War, war never changes
With the lack of a MAP and the advent of the Yanukovych administration in 2010, Ukraine’s NATO ambitions seemed to come to a stop. Talks of joining the alliance were shelved, and the Yanukovych government didn’t seem to consider NATO a priority – though cooperation continued. Support within the country for NATO membership fell to its lowest levels, with surveys indicating that a solid majority of Ukrainians were opposed to joining.
It took the Euromaidan protests and the Russian invasions of Donbas and Crimea to convince the Ukrainian people that NATO membership was desirable for the country – or at the least, that NATO membership no longer needed to be strenuously opposed. The post-Maidan government immediately redeclared Ukraine’s NATO ambitions, stepping back from neutrality in the face of enduring and constant Russian aggression. From the interim Yatsenyuk government to Zelenskyy’s present-day reign in Bankova, Ukraine has pushed through constitutional changes, laws, and numerous statements all intended to help the country enter the Alliance.
However, NATO now seems more hesitant to allow the country in than even in 2008, with key member states such as the U.S. refusing to back Ukraine’s calls for a swift entrance. The continuing lack of the MAP promised in 2008 also seems to indicate that NATO is not ready yet to fully commit to integrating Ukraine, despite Ukraine’s continual progress on NATO-demanded reforms.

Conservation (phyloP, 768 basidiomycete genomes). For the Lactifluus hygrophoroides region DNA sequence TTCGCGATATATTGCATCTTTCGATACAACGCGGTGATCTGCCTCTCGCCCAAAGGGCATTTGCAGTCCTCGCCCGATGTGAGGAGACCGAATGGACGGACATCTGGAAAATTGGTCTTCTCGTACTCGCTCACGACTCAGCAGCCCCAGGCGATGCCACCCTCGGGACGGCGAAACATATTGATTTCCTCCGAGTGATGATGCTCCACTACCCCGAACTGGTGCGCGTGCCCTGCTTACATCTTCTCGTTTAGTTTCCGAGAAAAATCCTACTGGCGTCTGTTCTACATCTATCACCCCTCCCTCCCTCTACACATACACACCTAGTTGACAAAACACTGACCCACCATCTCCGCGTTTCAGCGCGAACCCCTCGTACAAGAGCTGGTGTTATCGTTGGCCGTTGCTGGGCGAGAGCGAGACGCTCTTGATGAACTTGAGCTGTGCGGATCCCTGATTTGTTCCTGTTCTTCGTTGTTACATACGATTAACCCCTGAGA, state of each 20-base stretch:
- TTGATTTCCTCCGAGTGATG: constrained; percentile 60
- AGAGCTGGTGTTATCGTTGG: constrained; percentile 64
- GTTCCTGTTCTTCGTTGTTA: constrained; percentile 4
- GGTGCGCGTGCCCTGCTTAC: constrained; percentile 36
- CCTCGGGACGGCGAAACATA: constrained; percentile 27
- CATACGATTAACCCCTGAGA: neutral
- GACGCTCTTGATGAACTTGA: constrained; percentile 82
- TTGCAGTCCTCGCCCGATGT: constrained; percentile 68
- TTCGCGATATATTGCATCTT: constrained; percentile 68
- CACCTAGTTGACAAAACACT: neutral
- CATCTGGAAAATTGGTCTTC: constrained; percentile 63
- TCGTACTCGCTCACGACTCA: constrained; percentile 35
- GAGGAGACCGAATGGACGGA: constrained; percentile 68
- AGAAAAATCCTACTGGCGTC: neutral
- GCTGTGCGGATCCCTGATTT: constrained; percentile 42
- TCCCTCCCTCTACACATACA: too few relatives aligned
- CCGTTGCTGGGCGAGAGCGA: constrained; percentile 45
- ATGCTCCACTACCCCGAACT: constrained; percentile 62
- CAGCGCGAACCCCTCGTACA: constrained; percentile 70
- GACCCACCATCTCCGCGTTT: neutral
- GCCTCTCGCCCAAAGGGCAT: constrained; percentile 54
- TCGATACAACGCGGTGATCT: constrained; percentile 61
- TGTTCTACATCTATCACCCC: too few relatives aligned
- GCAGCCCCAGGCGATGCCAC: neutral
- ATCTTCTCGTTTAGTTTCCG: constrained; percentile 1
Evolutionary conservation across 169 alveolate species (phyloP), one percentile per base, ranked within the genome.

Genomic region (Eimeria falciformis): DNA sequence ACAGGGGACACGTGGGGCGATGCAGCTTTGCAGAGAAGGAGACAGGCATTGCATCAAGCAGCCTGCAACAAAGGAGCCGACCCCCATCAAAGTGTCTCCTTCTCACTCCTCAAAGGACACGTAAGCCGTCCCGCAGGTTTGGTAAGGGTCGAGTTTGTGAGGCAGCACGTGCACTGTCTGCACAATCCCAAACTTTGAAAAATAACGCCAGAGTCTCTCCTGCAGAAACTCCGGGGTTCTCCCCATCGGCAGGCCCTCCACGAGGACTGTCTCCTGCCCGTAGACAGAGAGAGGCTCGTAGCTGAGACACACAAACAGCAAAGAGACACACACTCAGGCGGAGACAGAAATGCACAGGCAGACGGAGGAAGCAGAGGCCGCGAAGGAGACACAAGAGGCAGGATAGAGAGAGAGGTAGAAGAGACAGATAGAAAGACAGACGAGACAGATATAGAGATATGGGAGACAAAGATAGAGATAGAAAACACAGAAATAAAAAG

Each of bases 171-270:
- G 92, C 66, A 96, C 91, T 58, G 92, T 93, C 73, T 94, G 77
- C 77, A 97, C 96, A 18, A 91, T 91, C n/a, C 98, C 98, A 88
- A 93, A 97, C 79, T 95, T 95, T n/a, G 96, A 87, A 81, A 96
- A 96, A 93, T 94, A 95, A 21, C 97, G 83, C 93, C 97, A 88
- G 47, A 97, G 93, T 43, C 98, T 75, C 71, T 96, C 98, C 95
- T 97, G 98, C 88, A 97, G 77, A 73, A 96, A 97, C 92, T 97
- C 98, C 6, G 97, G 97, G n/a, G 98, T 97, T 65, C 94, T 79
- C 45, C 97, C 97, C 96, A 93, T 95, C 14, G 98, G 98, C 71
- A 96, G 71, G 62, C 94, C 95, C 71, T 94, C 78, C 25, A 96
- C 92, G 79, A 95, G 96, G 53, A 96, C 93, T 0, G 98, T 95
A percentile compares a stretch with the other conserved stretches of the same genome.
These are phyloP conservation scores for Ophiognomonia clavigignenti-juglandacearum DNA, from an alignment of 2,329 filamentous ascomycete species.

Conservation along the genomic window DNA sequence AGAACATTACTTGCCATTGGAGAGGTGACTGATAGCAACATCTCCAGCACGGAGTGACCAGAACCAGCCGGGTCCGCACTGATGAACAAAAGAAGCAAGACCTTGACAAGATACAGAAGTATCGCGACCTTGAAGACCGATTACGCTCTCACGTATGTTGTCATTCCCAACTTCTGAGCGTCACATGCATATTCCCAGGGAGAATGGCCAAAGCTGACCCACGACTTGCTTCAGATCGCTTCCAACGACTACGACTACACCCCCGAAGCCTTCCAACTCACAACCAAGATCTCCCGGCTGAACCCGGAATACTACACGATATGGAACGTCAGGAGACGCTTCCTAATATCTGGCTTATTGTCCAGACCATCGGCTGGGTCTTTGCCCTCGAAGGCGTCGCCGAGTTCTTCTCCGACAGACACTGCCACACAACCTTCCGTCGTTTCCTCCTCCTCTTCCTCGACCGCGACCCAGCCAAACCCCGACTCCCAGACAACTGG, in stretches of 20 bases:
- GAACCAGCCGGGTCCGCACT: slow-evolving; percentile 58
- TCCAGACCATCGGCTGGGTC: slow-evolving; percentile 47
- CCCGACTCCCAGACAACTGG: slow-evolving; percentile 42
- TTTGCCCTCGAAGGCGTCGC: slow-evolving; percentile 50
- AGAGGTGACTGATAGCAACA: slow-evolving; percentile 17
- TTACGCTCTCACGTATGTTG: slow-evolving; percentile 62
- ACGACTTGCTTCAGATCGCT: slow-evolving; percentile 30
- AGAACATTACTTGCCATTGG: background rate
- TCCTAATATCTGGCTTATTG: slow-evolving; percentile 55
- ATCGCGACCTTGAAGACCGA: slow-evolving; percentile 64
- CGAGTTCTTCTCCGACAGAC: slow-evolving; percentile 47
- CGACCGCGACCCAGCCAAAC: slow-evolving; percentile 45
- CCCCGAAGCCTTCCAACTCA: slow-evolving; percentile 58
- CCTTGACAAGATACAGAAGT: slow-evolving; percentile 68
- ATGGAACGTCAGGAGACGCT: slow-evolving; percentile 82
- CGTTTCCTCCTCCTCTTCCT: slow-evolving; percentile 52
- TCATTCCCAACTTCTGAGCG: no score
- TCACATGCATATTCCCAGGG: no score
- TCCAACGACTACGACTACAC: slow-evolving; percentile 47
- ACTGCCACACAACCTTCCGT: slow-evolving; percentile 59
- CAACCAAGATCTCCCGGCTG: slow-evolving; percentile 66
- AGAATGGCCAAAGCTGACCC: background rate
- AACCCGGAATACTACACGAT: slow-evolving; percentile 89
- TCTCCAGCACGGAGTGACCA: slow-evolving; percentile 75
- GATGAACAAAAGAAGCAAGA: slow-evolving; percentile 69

Russia, of course, has vehemently opposed any expansion of NATO to Ukraine, even going so far as to cite ‘NATO troop movements’ as excuses for its military build-up on the Ukrainian border earlier this year. While the Russian accusations remain baseless, NATO’s seeming reluctance to more directly involve itself in the on-going conflicts in Crimea and Donbas give credence to theories that the Alliance is content to treat Russia as a potential partner, instead of an aggressor.
Will they or won’t they
With yet another summit come and gone, and President Biden’s toughening stance on Ukrainian corruption, it’s unlikely that Ukraine’s dreams of a quick accession will ever be realized. It seems clear, through (in)action rather than words, that NATO leadership and its member states see Ukraine’s accession as too much of a risk to the Alliance, and the standards set for the country – “cleaning up corruption”, according to a recent Biden comment – have been roundly criticized by some Ukrainian commentators. After all, Albania and Montenegro are members of the Alliance, and their histories, both recent and not, are not typically held up as examples of clear and honest governance.
Ukrainian patience is also starting to cool, as seen in recent polls, but the country’s leadership seems insistent that Ukraine will, in the end, join the alliance. “In the final analysis, the only reasonable response is that Ukraine should indeed be granted a MAP and will eventually join the alliance,” writes Ukraine’s foreign minister Dmytro Kuleba. Yet the government’s optimism, in this case, stands in stark contrast to the words of NATO leaders themselves – and NATO members are not unaware that allowing Ukraine to join could trigger Article 5, with a risk of catapulting much of Europe into a war that has so far been confined far away from their borders.
With Russia’s talk of ‘red lines’ and calls from the U.S. to keep NATO as it is, Ukraine’s trip to NATO continues to resemble a bus ride across Ukraine’s regions: the destination is on the ticket, but both the bus and the road keep breaking down.